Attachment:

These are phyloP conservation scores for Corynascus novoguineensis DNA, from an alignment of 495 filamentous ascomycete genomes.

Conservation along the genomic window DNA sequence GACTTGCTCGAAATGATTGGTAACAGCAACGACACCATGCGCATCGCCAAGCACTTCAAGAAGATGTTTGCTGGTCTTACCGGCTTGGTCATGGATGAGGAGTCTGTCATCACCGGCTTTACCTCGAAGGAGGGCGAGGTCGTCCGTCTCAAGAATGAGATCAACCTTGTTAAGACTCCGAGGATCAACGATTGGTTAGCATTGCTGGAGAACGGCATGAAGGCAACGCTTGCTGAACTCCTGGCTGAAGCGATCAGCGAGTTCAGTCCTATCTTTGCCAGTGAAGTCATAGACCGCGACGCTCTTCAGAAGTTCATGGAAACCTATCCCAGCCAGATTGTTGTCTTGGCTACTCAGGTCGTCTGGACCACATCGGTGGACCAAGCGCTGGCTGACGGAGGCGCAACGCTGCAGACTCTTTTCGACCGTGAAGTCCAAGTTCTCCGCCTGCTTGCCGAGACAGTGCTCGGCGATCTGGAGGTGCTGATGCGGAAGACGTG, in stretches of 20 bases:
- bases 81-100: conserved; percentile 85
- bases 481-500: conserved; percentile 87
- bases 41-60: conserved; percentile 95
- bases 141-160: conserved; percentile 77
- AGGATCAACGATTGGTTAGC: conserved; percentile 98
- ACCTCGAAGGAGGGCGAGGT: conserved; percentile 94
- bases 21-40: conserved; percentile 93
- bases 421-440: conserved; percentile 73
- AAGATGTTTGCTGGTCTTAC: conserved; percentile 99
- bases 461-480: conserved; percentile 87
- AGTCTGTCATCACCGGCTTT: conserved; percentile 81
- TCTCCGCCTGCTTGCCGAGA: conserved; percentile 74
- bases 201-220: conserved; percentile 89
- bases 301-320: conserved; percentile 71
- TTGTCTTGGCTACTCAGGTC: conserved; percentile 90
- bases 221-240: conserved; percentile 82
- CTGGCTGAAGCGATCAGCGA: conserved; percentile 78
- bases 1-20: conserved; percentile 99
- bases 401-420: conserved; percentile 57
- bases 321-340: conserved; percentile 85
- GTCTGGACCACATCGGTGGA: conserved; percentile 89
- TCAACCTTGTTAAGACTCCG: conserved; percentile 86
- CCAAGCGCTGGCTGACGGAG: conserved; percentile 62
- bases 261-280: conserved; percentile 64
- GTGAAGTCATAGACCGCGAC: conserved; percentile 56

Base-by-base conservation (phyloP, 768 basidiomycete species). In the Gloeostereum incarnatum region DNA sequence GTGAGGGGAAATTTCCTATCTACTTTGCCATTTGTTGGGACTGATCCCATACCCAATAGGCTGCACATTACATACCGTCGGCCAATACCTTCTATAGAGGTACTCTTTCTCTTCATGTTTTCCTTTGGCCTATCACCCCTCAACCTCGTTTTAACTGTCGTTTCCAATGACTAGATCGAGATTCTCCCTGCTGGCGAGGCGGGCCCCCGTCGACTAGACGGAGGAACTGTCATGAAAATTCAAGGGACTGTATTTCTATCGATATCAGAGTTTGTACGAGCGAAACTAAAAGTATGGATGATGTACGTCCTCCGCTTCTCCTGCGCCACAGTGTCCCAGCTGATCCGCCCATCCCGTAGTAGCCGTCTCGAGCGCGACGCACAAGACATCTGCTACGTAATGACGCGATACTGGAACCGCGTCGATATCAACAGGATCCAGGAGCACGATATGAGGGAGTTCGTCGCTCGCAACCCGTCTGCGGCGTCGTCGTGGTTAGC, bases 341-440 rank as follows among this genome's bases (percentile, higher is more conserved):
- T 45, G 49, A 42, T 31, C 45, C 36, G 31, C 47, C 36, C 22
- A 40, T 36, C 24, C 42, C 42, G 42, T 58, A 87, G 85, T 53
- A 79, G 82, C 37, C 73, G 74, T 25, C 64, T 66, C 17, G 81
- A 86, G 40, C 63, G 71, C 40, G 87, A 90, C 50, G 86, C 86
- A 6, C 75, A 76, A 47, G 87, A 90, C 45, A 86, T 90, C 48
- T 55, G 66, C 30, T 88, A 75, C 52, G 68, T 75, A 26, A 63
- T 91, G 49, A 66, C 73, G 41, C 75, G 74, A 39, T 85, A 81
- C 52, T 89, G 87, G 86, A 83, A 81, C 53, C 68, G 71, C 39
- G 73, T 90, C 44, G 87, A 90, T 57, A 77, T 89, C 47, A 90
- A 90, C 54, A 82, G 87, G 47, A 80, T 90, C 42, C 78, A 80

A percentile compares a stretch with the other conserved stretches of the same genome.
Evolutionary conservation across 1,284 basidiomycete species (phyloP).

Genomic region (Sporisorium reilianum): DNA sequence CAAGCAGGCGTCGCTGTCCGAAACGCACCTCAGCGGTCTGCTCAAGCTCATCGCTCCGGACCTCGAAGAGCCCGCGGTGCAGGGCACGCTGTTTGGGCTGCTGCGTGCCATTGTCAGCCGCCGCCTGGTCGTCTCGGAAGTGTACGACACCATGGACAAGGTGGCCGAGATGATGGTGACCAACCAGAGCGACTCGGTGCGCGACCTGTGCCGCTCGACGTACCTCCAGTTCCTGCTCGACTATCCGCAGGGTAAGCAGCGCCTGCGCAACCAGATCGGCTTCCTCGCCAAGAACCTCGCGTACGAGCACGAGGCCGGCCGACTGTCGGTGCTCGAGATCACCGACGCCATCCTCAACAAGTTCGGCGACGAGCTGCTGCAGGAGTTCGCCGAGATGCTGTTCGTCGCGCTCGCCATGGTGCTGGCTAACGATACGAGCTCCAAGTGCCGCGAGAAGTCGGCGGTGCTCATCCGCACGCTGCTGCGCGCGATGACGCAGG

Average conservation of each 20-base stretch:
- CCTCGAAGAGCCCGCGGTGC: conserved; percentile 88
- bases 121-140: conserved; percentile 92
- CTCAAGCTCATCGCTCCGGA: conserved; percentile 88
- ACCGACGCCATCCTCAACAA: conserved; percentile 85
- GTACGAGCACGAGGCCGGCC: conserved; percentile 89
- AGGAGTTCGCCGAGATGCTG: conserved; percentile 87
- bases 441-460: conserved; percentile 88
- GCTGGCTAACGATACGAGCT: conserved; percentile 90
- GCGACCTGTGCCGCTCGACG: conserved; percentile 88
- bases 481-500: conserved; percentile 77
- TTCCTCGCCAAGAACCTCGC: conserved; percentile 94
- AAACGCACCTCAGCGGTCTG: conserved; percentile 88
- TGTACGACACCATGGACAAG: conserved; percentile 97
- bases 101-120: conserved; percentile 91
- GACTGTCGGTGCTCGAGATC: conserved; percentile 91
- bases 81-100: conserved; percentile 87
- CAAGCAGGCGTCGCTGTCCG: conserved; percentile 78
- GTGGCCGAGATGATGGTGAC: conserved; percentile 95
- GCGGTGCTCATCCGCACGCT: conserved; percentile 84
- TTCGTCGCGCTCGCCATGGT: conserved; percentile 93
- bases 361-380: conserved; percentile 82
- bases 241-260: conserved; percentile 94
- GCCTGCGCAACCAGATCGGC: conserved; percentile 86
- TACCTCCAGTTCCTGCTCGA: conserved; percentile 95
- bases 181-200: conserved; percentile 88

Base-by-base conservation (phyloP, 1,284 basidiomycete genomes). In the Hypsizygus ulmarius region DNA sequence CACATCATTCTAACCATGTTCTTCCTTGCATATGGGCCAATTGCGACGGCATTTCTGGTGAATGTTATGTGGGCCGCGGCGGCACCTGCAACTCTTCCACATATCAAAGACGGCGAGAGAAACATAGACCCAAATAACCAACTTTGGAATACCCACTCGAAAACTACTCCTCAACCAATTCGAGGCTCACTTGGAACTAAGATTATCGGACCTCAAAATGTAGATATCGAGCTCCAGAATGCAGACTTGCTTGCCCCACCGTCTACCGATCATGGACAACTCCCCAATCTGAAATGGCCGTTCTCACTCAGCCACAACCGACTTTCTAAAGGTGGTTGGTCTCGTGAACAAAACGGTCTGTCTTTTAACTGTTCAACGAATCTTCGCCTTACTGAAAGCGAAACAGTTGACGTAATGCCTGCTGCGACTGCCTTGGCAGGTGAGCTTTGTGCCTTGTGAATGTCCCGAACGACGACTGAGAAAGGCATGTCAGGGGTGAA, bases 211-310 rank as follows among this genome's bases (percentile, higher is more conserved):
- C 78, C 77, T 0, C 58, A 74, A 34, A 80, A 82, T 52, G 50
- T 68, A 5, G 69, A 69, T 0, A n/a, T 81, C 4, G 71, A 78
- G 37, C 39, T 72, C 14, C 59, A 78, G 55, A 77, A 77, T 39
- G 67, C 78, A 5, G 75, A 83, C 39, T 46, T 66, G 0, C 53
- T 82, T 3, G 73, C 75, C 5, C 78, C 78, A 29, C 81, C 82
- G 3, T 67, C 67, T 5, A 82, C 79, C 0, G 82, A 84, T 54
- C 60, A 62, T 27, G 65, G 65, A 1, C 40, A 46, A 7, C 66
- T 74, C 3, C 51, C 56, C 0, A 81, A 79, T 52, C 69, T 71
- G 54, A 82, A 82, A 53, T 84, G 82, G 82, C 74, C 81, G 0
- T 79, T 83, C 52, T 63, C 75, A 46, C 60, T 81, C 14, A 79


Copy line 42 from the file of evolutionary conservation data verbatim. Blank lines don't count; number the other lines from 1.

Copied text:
Average conservation of each 20-base stretch: